The best career advice I have for anyone, regardless of where they are in their careers is this:
DO WHAT YOU ARE AND BECOME AN EXPERT AT WORKING WITH PEOPLE WHO ARE NOT LIKE YOU.
That's it. Nothing more. Anything else is gravy from where I stand. For the sake of clarity, let's take that apart and put it back together again.
DO WHAT YOU ARE.
Doing what you are means being the best you that you can be. It means being who you really are, not the you that someone else wants you to be. Each of us is a bag of saltwater with a pinch of magic. We are messy complicated masterpieces of needs, interests, and talents.
I need to hear every once in a while that the work I'm doing is of value. Yes, folks, I need to hear it. It can be true day after day, week after week and I can know it, but I still need to hear it from my clients, colleagues, family and friends. Criticism is particularly hard to take if I think it but haven't heard it in a while.
Presuming that the above stated need is real, it would be silly for me to pretend it doesn't exist, right? Better to accept that is me and get on with it. The best me will find ways to get what I need.
The same is true with interests. I love music. Does that mean I should be a musician? Not necessarily. If, however, the interest is genuine the best me will have music in my life.
Talents can be undeveloped or underdeveloped, but they are still talents. If I know what I can do, then it follows that the best me will develop and use my talents.
TO FIND YOURSELF, THINK FOR YOURSELF. ~SOCRATES
Doing what you are is the easiest thing in the world. Figuring out what you need, what interests you and what your talents are might be harder, but they among the most worthy of pursuits. Here are a couple of clues:
- You can do a lot more than you probably think you can.
- Behold the power of the self-fulfilling prophecy.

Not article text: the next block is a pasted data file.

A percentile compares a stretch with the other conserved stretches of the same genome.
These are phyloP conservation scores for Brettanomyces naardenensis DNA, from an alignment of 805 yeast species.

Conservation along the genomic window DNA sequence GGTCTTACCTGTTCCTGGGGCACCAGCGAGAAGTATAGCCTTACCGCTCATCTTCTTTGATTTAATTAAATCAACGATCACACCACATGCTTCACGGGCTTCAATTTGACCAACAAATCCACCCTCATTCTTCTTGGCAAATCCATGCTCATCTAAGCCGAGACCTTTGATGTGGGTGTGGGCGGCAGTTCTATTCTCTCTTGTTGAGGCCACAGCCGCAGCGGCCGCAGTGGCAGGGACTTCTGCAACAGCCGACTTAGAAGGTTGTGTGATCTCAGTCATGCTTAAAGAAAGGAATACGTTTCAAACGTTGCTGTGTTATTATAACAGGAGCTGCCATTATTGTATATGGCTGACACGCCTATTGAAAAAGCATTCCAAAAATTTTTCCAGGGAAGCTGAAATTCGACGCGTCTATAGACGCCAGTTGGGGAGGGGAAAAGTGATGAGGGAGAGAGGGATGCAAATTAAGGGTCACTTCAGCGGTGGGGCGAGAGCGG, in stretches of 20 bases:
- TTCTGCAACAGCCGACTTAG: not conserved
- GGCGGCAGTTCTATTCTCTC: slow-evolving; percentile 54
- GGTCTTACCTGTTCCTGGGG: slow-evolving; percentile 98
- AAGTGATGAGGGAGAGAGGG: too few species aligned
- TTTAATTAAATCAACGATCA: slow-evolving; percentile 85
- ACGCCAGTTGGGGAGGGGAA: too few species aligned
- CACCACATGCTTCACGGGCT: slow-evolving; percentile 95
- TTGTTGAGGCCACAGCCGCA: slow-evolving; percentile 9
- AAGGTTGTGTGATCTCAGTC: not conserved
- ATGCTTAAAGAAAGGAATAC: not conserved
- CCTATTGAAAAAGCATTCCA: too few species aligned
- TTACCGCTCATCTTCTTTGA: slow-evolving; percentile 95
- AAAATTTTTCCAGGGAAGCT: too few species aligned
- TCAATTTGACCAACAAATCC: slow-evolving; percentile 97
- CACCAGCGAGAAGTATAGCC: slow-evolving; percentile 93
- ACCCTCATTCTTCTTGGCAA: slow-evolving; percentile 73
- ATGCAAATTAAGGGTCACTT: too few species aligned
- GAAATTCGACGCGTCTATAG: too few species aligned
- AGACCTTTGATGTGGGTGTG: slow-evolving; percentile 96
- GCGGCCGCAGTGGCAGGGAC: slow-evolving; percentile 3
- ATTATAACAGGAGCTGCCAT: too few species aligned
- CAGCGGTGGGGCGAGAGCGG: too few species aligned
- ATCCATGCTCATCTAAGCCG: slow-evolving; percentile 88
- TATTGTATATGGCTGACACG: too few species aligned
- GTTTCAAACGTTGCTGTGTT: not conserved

BECOME AN EXPERT IN WORKING WITH PEOPLE WHO ARE NOT LIKE YOU.
This is a blog about team performance. Did you expect different advice?
In many discussions about team dynamics and team performance, I've declared that there are no people like ourselves. While I stand by that, it is also true that if we tested millions of people around the world over a period of many years we would probably find meaningful patterns, logical groupings, similarities and differences.
Such an assessment, if statistically and psychologically sound, would be an amazing tool to help individuals understand themselves and those they work with. It would be particularly useful to see how different people deal with things like control, challenge, structure, and change, for example.
As it turns out, The Birkman Method® has been used with over 3 million people over the past 60 years. It provides a way to identify, objectify, discuss and do something about the similarities and differences that matter between people, including needs, interests and how they present themselves in daily interactions.
Does that mean everyone needs to take a personality assessment and share their results with you for my advice to work?
What do you think?
Image: courtesy of Birkman International